3 Lessons Learned with Age: A Guide to Swimming With Perspective

SEENIGAMA, SRI LANKA-OCTOBER 6, 2015: Laureus Ambassador and Olympic gold medalist Missy Franklin greets end of Sri Lankan young swimmers training session during the Missy Franklin Sri Lanka Project Visit at Sport Academy Swimming Pool of Foundation of Goodness on October 6, 2015 in Seenegama, Sri Lanka. (Photo by Buddhika Weerasinghe/Laureus/Getty Images)
Photo Courtesy: Buddhika Weerasinghe

By Jamie Kolar, Swimming World College Intern.

Dara Torres once said, “Age is just a number.” In many ways she was right. Swimming is one of the few sports that you can start at any age and continue doing for the majority of your life. Through your career and as you get older, you learn different lessons from swimming – some earlier than others.

Swimming for a club team when you are older than the majority of the kids is an interesting experience. You realize how young and naive you once were and how far you have come since then. The journey has now had its ups and downs, and you have learned some valuable lessons along the way.

Some of these lessons are easier to understand with time and experience; however, learning from seasoned athletes at this point in your athletic career can help you ward off faulty thinking and disappointment. Here are three lessons passed down from an older swimmer to help you swim with perspective.

1. Not every swim will be your best.

Race Cheering

Photo Courtesy: Jeremy Crawford

When you are younger, you drop time left and right: It is a pretty common phenomenon. And then one day, you cannot seem to beat the clock at its own game. What happened? Frustration starts to kick in, and you seem to focus more on time than any other aspects of the swim.

As you get older, you come to terms with the fact that not every swim will be your best. That is okay, because now it might be the bad swims that are the most beneficial to you as opposed to the good ones.

The bad swims show us what we can improve upon and challenge us to keep trying. You learn that the bad swims aren’t something to be afraid of – it’s the perfect ones. When you have a perfect race, you typically do not learn as much.

2. Swim for the love of the sport, not the love of dropping time.

Photo Courtesy: Kalina DiMarco

The ultimate goal of swimming is to go a best time, which usually means dropping time at the end of the season after taper. It’s hard to ignore that goal: It’s what all the hard work during the season goes towards and why you are competing in the first place. Or so you thought.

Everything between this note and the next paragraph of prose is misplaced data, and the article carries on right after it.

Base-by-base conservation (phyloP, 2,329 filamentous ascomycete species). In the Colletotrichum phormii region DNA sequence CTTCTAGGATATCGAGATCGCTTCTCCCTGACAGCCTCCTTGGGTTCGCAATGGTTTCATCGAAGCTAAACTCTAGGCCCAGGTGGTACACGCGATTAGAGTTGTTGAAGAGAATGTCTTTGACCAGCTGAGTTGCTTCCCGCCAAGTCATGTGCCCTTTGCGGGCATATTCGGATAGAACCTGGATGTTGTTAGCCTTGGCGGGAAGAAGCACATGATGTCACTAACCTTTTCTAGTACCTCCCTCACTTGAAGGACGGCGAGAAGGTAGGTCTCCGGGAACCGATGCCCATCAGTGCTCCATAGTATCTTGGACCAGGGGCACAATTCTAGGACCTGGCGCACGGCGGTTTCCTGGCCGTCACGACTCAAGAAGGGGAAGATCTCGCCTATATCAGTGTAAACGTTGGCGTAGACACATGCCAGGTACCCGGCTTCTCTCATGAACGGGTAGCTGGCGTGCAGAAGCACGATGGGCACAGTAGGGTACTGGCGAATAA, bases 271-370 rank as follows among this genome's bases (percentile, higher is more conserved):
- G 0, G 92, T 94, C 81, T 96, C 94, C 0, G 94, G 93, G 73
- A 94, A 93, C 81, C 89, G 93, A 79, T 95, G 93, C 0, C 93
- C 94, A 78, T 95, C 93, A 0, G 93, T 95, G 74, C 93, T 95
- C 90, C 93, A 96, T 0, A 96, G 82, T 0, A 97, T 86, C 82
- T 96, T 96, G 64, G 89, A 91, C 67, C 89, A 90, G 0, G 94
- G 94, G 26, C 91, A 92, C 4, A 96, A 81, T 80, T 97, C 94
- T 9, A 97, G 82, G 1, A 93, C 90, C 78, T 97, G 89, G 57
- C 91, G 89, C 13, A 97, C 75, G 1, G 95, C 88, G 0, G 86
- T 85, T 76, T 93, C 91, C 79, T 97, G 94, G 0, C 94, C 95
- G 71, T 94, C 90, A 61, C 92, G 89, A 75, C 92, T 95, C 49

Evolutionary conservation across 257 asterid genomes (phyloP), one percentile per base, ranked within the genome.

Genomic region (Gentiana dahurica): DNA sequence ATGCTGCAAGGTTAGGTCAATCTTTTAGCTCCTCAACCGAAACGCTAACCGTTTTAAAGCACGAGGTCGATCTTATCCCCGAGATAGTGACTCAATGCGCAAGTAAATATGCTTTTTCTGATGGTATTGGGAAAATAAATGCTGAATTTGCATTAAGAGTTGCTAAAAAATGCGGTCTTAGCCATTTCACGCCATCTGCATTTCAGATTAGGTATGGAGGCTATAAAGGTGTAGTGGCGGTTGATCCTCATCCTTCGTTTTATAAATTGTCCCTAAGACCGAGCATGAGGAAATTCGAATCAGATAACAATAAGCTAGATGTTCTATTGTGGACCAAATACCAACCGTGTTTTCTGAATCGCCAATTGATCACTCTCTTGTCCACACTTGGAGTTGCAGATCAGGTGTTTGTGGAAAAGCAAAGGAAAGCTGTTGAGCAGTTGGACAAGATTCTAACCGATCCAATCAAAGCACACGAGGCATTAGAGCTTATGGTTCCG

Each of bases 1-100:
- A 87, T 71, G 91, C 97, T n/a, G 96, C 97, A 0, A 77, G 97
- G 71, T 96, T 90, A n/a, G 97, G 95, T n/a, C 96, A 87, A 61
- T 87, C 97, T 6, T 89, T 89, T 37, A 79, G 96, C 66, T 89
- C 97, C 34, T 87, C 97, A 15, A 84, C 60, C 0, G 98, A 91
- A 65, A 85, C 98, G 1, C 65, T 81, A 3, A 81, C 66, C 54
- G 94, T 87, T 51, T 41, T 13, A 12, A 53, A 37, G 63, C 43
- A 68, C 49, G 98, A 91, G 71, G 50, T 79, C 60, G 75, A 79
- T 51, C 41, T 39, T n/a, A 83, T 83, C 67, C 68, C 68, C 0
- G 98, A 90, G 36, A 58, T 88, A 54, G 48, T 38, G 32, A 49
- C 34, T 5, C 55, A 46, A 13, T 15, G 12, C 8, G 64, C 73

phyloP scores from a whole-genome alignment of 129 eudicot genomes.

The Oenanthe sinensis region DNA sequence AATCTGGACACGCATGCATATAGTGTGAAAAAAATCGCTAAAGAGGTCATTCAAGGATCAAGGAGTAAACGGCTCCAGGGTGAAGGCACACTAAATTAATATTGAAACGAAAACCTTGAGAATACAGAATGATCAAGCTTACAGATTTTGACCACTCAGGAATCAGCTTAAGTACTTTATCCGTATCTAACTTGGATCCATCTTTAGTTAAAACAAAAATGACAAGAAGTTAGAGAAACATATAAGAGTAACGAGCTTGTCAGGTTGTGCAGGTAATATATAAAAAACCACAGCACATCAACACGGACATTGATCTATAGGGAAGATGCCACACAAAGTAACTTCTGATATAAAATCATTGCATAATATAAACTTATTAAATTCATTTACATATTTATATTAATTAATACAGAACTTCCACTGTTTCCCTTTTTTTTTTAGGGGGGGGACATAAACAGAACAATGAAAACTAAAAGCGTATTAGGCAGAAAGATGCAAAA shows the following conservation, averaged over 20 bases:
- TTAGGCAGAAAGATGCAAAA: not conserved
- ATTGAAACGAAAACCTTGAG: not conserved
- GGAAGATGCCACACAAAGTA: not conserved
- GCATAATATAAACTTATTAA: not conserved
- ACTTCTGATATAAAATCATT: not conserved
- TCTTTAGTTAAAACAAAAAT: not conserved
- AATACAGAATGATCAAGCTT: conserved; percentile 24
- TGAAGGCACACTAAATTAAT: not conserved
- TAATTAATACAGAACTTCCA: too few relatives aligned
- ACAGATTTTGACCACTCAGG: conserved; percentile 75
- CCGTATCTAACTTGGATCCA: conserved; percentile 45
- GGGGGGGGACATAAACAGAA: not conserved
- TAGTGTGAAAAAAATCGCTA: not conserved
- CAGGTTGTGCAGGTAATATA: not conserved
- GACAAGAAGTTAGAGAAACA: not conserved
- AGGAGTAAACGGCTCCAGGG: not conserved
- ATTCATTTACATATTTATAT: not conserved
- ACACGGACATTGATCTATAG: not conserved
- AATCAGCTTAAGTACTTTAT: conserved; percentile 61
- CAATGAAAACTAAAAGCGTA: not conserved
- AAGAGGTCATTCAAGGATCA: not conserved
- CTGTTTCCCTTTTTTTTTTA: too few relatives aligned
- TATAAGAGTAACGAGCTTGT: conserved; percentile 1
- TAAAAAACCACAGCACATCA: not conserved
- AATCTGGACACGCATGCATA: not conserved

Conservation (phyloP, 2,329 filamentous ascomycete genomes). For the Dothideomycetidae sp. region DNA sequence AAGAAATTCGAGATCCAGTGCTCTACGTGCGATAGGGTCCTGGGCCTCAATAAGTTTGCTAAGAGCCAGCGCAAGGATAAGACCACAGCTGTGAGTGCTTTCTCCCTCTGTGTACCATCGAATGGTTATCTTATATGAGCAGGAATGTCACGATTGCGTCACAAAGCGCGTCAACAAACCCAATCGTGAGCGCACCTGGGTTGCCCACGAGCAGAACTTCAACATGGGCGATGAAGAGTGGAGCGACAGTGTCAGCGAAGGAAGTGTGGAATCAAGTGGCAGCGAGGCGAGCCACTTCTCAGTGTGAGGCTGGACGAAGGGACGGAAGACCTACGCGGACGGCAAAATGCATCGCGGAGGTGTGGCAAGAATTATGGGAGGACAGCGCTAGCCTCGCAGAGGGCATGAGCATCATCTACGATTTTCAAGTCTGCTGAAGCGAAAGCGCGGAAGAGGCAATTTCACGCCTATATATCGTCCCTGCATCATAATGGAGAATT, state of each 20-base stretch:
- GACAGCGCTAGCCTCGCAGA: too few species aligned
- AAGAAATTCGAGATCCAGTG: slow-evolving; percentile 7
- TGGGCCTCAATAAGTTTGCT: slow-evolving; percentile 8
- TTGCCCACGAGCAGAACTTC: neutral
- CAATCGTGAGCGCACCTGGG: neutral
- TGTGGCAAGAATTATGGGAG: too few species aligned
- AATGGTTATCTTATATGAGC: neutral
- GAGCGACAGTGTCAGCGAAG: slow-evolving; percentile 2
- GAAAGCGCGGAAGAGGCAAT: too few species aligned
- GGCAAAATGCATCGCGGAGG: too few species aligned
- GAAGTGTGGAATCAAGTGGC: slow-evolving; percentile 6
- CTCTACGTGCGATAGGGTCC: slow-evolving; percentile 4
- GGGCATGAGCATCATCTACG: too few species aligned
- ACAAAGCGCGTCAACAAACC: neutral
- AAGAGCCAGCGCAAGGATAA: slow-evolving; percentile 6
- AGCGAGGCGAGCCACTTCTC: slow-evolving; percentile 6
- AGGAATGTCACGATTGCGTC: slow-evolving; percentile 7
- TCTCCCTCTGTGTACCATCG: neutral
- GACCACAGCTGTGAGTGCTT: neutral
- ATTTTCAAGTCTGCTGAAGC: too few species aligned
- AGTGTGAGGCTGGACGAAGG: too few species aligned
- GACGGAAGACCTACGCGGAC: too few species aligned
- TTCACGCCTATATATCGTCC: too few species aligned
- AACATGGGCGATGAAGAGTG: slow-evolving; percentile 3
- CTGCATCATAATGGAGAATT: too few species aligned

When you started swimming, there is a good chance you did not know the state cuts off the top of you head or how much time you needed to drop to achieve those times. It was just about swimming for fun and being with your friends. Swimming was about the journey, not the destination.

Someday when you are done swimming, you are not going to remember how much time you dropped in that one meet. It will be all the moments that made you smile and laugh along the way. If you can remember to have fun along with working hard, the destination will not matter – it will come naturally in the end.

3. When you fall, you dust yourself off and get right back up.

Grevers, Matt-25

Photo Courtesy: David Farr

When you fail, it is much easier to give up and walk away than it is to try again. Trying again involves swallowing your pride and admitting you need to fix something – not an easy feat by any means. Swallowing your pride is a challenge. You don’t want to be wrong, let alone admit that you were wrong; however, it is a skill that gets easier with age.

A bigger fear when dealing with failure is the question: What if I try again and fail again? This is a valid concern. It is a possibility; however, in order to be great, this is a chance that you have to take.

Swim with perspective.

Grace Kennedy Thinking Before Race-0020

Photo Courtesy: Colin Sheridan

Thomas Edison was once asked about his failures and had an incredible response: “I didn’t fail. I just found 2,000 ways to not make a light bulb; I only needed to find one way to make it work.” Failure is all about gaining perspective and having the courage to try again and maybe “failing better” the next time. This one takes some practice, but it does not seem so frightening after a few times.

Commentary: All commentaries are the opinion of the author and do not necessarily reflect the views of Swimming World Magazine nor its staff.